Photo of Nicole Owren-WiestPhoto of Stephen M. ByersPhoto of Skye MathiesonPhoto of Michelle ColemanPhoto of Charles BaekPhoto of John Nakoneczy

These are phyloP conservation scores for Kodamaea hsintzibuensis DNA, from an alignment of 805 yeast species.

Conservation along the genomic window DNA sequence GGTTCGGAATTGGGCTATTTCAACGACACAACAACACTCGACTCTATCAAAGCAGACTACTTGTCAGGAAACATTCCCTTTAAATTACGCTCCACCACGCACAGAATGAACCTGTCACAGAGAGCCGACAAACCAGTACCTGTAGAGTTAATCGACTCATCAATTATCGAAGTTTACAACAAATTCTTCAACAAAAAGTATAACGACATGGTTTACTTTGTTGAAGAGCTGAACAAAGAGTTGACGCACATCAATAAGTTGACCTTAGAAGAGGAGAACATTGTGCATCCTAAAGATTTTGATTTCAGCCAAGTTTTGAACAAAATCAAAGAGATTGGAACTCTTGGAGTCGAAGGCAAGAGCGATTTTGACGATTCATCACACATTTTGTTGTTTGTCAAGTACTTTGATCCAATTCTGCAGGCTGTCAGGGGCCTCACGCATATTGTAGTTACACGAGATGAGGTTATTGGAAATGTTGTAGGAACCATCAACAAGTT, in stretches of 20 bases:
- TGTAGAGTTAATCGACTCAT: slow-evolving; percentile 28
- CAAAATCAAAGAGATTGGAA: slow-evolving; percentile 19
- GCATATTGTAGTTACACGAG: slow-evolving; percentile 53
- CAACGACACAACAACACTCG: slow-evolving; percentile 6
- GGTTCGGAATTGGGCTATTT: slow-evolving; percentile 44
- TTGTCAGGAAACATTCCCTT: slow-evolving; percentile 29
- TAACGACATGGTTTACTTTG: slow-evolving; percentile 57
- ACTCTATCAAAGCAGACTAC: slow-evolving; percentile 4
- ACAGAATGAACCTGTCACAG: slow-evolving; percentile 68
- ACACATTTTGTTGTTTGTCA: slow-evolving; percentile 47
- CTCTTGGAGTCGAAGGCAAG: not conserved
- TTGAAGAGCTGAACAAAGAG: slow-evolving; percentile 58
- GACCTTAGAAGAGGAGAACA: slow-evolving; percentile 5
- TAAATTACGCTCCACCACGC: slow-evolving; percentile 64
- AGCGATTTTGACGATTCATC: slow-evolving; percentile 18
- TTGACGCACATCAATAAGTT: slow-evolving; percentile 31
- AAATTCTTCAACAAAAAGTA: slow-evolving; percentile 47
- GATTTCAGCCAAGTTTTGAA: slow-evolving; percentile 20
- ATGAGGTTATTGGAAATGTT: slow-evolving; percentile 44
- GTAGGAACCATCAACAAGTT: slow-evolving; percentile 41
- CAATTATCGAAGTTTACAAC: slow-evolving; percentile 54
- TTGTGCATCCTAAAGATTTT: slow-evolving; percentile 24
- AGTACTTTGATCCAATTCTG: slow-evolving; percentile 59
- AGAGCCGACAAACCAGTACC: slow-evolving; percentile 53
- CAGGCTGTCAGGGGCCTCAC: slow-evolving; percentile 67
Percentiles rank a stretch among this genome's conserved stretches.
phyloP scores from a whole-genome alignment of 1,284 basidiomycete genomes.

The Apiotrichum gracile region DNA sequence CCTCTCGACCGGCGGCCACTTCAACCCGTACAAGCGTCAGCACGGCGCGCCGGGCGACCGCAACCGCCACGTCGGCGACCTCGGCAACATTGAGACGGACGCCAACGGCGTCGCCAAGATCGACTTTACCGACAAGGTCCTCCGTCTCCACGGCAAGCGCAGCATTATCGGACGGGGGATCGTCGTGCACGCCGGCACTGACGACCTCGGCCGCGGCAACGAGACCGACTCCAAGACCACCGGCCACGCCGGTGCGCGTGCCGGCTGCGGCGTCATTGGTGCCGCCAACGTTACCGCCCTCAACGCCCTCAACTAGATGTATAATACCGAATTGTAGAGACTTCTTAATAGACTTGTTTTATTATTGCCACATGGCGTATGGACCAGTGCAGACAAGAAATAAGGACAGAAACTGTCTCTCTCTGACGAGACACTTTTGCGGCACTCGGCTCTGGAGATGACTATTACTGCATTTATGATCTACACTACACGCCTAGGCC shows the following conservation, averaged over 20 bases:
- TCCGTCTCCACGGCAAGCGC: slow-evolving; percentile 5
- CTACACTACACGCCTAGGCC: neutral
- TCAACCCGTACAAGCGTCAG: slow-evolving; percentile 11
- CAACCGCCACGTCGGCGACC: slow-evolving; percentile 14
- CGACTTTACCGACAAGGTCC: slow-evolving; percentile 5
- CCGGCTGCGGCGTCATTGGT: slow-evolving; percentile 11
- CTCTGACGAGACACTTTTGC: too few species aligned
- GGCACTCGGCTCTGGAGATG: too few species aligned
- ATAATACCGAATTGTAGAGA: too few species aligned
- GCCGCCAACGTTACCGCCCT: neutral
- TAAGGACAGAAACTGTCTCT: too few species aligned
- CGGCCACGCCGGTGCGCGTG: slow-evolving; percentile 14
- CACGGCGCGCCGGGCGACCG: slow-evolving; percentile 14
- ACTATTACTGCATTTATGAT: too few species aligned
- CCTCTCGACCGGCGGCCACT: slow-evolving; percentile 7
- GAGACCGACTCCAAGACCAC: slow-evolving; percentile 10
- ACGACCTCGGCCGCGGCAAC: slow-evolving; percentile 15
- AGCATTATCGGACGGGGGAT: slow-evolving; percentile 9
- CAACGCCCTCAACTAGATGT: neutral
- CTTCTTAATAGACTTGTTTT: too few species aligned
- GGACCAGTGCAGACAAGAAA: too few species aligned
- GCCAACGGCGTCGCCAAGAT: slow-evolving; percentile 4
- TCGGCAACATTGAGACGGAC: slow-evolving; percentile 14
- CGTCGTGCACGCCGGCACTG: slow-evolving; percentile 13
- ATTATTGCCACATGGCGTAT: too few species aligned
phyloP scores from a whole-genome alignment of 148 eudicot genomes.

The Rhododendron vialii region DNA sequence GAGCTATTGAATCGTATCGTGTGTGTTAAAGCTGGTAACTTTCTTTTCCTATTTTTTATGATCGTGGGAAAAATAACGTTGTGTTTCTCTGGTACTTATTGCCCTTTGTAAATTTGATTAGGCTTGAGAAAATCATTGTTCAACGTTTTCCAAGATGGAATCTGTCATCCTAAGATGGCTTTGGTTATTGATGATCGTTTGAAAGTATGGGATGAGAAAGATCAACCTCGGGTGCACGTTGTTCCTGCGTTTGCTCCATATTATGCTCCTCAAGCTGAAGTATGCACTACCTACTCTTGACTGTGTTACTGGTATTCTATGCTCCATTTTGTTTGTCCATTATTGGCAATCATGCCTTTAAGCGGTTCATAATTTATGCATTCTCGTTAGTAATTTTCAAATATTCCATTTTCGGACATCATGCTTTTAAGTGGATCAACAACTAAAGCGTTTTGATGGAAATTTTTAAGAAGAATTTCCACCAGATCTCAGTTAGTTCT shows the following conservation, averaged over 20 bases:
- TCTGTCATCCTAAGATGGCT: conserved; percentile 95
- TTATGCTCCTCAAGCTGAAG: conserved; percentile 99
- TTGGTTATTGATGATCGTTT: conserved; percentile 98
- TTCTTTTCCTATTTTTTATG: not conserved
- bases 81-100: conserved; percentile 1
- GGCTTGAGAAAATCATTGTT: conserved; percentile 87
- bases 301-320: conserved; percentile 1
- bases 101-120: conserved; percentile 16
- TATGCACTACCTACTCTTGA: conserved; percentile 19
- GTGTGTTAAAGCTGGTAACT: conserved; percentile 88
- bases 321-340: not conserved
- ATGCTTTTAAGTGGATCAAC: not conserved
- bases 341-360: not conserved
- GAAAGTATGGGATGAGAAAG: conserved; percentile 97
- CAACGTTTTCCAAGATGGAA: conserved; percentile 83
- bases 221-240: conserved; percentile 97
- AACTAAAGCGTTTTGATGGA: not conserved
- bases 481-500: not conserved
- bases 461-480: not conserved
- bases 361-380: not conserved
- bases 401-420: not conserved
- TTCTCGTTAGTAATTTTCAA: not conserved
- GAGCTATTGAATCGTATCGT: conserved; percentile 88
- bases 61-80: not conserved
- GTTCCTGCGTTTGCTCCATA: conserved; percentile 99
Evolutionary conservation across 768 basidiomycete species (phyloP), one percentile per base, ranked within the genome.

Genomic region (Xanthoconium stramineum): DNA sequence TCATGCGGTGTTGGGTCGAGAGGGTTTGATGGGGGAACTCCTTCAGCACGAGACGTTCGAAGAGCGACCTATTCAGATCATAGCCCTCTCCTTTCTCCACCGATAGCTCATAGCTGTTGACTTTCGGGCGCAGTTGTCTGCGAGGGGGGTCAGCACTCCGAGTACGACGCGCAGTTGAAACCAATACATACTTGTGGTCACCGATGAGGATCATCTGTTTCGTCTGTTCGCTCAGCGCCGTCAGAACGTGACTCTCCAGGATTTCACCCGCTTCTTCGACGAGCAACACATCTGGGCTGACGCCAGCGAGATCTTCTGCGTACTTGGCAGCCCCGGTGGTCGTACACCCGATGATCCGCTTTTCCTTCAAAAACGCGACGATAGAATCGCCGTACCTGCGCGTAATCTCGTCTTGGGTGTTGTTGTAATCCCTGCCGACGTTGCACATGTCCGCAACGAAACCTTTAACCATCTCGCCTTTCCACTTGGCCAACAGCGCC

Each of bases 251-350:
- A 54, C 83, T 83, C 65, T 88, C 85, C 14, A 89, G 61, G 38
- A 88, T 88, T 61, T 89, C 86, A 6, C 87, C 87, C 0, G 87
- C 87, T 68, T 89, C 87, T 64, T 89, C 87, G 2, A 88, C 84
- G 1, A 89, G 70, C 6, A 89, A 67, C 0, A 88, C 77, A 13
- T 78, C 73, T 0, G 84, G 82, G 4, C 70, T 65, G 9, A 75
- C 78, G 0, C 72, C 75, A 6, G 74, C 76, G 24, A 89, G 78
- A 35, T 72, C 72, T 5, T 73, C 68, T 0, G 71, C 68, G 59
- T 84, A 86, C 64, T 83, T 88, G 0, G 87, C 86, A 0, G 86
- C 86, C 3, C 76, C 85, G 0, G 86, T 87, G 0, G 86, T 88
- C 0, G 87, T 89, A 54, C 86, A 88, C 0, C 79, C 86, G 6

In Ingham Regional Medical Center v. U.S. (Jan. 6, 2020), the Court of Federal Claims compelled production of certain government investigatory documents that the Court found were not privileged work product prepared “in anticipation of litigation.” The Medical Center sued to recover payments for outpatient healthcare services performed in connection with DoD’s TRICARE program after initial settlement discussions had failed. During discovery, the government inadvertently produced several documents that assessed the accuracy of its previous payments to the Medical Center, including documents that had been repeatedly logged as privileged. Although the government claimed that the documents were prepared in anticipation of litigation, the court held that the documents did not constitute protected work product because they were produced in furtherance of a business purpose (i.e., payment investigation) well before a genuine threat of litigation arose. The court equated the government’s function in assessing the hospital’s claims for alleged underpayments to that of an insurer who investigates a claim before making a final determination. Therefore, since the threat of litigation was too remote, the court found that the work product had been prepared for a possible negotiated business settlement between the parties, rather than for litigation. Contractors and others engaged in litigation with the government should keep “ordinary course of business” arguments in mind as a basis to challenge government privilege assertions.